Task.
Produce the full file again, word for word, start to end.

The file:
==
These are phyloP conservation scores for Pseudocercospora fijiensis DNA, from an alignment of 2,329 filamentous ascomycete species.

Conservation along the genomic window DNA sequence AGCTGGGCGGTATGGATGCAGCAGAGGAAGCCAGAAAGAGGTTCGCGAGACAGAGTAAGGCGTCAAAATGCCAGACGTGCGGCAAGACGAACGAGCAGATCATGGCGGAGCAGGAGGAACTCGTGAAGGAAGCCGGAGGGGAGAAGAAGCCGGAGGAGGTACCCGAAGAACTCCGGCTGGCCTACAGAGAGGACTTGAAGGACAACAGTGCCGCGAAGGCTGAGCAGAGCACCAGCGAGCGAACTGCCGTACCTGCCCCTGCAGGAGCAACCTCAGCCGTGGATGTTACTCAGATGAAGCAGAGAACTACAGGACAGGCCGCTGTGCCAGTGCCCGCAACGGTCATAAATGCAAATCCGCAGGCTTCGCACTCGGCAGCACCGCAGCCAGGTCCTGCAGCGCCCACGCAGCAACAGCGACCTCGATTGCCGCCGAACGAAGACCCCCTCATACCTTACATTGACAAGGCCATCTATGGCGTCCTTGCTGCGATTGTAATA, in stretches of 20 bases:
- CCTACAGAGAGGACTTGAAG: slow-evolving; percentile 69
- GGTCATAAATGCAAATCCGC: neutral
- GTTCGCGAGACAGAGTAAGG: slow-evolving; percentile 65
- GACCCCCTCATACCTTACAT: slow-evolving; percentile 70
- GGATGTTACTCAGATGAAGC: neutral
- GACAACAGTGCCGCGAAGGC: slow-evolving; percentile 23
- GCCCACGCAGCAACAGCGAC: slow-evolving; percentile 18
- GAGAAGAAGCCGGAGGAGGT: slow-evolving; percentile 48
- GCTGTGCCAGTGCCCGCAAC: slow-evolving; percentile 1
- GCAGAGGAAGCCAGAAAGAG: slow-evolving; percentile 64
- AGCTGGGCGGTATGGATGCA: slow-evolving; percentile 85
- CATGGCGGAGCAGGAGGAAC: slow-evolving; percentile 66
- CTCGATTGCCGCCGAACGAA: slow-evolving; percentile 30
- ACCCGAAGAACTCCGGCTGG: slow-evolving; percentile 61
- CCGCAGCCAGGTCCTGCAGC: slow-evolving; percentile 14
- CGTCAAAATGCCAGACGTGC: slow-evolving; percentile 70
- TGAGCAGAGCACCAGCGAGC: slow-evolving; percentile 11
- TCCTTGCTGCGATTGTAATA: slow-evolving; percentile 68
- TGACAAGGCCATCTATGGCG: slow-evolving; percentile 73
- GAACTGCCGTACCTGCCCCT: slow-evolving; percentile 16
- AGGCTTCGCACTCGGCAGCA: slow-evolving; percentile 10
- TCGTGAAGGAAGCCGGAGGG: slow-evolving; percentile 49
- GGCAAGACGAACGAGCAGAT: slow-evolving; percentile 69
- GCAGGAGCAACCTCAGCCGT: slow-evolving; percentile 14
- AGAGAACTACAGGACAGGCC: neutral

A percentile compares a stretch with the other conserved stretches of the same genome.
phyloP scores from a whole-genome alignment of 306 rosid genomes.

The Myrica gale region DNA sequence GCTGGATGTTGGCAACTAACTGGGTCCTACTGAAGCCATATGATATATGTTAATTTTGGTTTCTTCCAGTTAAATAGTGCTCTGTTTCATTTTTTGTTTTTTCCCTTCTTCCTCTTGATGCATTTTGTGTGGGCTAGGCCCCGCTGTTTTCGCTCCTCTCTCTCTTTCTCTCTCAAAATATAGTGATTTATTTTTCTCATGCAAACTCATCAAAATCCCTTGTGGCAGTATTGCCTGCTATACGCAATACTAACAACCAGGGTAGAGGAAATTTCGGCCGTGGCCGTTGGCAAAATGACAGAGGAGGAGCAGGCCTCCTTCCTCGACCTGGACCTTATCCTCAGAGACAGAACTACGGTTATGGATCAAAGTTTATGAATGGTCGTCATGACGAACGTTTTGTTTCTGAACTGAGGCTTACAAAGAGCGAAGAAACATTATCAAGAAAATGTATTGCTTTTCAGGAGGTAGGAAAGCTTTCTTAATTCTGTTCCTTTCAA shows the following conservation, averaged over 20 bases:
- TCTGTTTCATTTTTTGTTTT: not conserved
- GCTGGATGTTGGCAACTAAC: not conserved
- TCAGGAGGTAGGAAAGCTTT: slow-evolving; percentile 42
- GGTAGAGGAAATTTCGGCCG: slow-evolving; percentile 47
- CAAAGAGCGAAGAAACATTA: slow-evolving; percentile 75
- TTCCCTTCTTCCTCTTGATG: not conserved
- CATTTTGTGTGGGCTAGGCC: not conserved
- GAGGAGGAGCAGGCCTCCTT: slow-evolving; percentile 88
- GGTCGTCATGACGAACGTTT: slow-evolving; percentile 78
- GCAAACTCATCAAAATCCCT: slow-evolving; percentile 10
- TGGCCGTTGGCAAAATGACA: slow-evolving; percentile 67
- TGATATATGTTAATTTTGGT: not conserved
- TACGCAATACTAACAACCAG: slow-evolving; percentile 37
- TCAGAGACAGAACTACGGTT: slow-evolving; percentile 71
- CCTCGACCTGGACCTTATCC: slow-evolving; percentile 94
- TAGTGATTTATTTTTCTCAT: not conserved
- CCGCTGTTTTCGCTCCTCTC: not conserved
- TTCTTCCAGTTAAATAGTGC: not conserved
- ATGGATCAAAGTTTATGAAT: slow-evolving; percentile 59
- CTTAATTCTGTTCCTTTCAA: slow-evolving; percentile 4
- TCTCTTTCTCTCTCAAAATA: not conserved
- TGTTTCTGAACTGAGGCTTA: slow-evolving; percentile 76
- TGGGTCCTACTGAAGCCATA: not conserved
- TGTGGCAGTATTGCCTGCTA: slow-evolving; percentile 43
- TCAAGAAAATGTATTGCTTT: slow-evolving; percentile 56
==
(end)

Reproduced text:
These are phyloP conservation scores for Pseudocercospora fijiensis DNA, from an alignment of 2,329 filamentous ascomycete species.

Conservation along the genomic window DNA sequence AGCTGGGCGGTATGGATGCAGCAGAGGAAGCCAGAAAGAGGTTCGCGAGACAGAGTAAGGCGTCAAAATGCCAGACGTGCGGCAAGACGAACGAGCAGATCATGGCGGAGCAGGAGGAACTCGTGAAGGAAGCCGGAGGGGAGAAGAAGCCGGAGGAGGTACCCGAAGAACTCCGGCTGGCCTACAGAGAGGACTTGAAGGACAACAGTGCCGCGAAGGCTGAGCAGAGCACCAGCGAGCGAACTGCCGTACCTGCCCCTGCAGGAGCAACCTCAGCCGTGGATGTTACTCAGATGAAGCAGAGAACTACAGGACAGGCCGCTGTGCCAGTGCCCGCAACGGTCATAAATGCAAATCCGCAGGCTTCGCACTCGGCAGCACCGCAGCCAGGTCCTGCAGCGCCCACGCAGCAACAGCGACCTCGATTGCCGCCGAACGAAGACCCCCTCATACCTTACATTGACAAGGCCATCTATGGCGTCCTTGCTGCGATTGTAATA, in stretches of 20 bases:
- CCTACAGAGAGGACTTGAAG: slow-evolving; percentile 69
- GGTCATAAATGCAAATCCGC: neutral
- GTTCGCGAGACAGAGTAAGG: slow-evolving; percentile 65
- GACCCCCTCATACCTTACAT: slow-evolving; percentile 70
- GGATGTTACTCAGATGAAGC: neutral
- GACAACAGTGCCGCGAAGGC: slow-evolving; percentile 23
- GCCCACGCAGCAACAGCGAC: slow-evolving; percentile 18
- GAGAAGAAGCCGGAGGAGGT: slow-evolving; percentile 48
- GCTGTGCCAGTGCCCGCAAC: slow-evolving; percentile 1
- GCAGAGGAAGCCAGAAAGAG: slow-evolving; percentile 64
- AGCTGGGCGGTATGGATGCA: slow-evolving; percentile 85
- CATGGCGGAGCAGGAGGAAC: slow-evolving; percentile 66
- CTCGATTGCCGCCGAACGAA: slow-evolving; percentile 30
- ACCCGAAGAACTCCGGCTGG: slow-evolving; percentile 61
- CCGCAGCCAGGTCCTGCAGC: slow-evolving; percentile 14
- CGTCAAAATGCCAGACGTGC: slow-evolving; percentile 70
- TGAGCAGAGCACCAGCGAGC: slow-evolving; percentile 11
- TCCTTGCTGCGATTGTAATA: slow-evolving; percentile 68
- TGACAAGGCCATCTATGGCG: slow-evolving; percentile 73
- GAACTGCCGTACCTGCCCCT: slow-evolving; percentile 16
- AGGCTTCGCACTCGGCAGCA: slow-evolving; percentile 10
- TCGTGAAGGAAGCCGGAGGG: slow-evolving; percentile 49
- GGCAAGACGAACGAGCAGAT: slow-evolving; percentile 69
- GCAGGAGCAACCTCAGCCGT: slow-evolving; percentile 14
- AGAGAACTACAGGACAGGCC: neutral

A percentile compares a stretch with the other conserved stretches of the same genome.
phyloP scores from a whole-genome alignment of 306 rosid genomes.

The Myrica gale region DNA sequence GCTGGATGTTGGCAACTAACTGGGTCCTACTGAAGCCATATGATATATGTTAATTTTGGTTTCTTCCAGTTAAATAGTGCTCTGTTTCATTTTTTGTTTTTTCCCTTCTTCCTCTTGATGCATTTTGTGTGGGCTAGGCCCCGCTGTTTTCGCTCCTCTCTCTCTTTCTCTCTCAAAATATAGTGATTTATTTTTCTCATGCAAACTCATCAAAATCCCTTGTGGCAGTATTGCCTGCTATACGCAATACTAACAACCAGGGTAGAGGAAATTTCGGCCGTGGCCGTTGGCAAAATGACAGAGGAGGAGCAGGCCTCCTTCCTCGACCTGGACCTTATCCTCAGAGACAGAACTACGGTTATGGATCAAAGTTTATGAATGGTCGTCATGACGAACGTTTTGTTTCTGAACTGAGGCTTACAAAGAGCGAAGAAACATTATCAAGAAAATGTATTGCTTTTCAGGAGGTAGGAAAGCTTTCTTAATTCTGTTCCTTTCAA shows the following conservation, averaged over 20 bases:
- TCTGTTTCATTTTTTGTTTT: not conserved
- GCTGGATGTTGGCAACTAAC: not conserved
- TCAGGAGGTAGGAAAGCTTT: slow-evolving; percentile 42
- GGTAGAGGAAATTTCGGCCG: slow-evolving; percentile 47
- CAAAGAGCGAAGAAACATTA: slow-evolving; percentile 75
- TTCCCTTCTTCCTCTTGATG: not conserved
- CATTTTGTGTGGGCTAGGCC: not conserved
- GAGGAGGAGCAGGCCTCCTT: slow-evolving; percentile 88
- GGTCGTCATGACGAACGTTT: slow-evolving; percentile 78
- GCAAACTCATCAAAATCCCT: slow-evolving; percentile 10
- TGGCCGTTGGCAAAATGACA: slow-evolving; percentile 67
- TGATATATGTTAATTTTGGT: not conserved
- TACGCAATACTAACAACCAG: slow-evolving; percentile 37
- TCAGAGACAGAACTACGGTT: slow-evolving; percentile 71
- CCTCGACCTGGACCTTATCC: slow-evolving; percentile 94
- TAGTGATTTATTTTTCTCAT: not conserved
- CCGCTGTTTTCGCTCCTCTC: not conserved
- TTCTTCCAGTTAAATAGTGC: not conserved
- ATGGATCAAAGTTTATGAAT: slow-evolving; percentile 59
- CTTAATTCTGTTCCTTTCAA: slow-evolving; percentile 4
- TCTCTTTCTCTCTCAAAATA: not conserved
- TGTTTCTGAACTGAGGCTTA: slow-evolving; percentile 76
- TGGGTCCTACTGAAGCCATA: not conserved
- TGTGGCAGTATTGCCTGCTA: slow-evolving; percentile 43
- TCAAGAAAATGTATTGCTTT: slow-evolving; percentile 56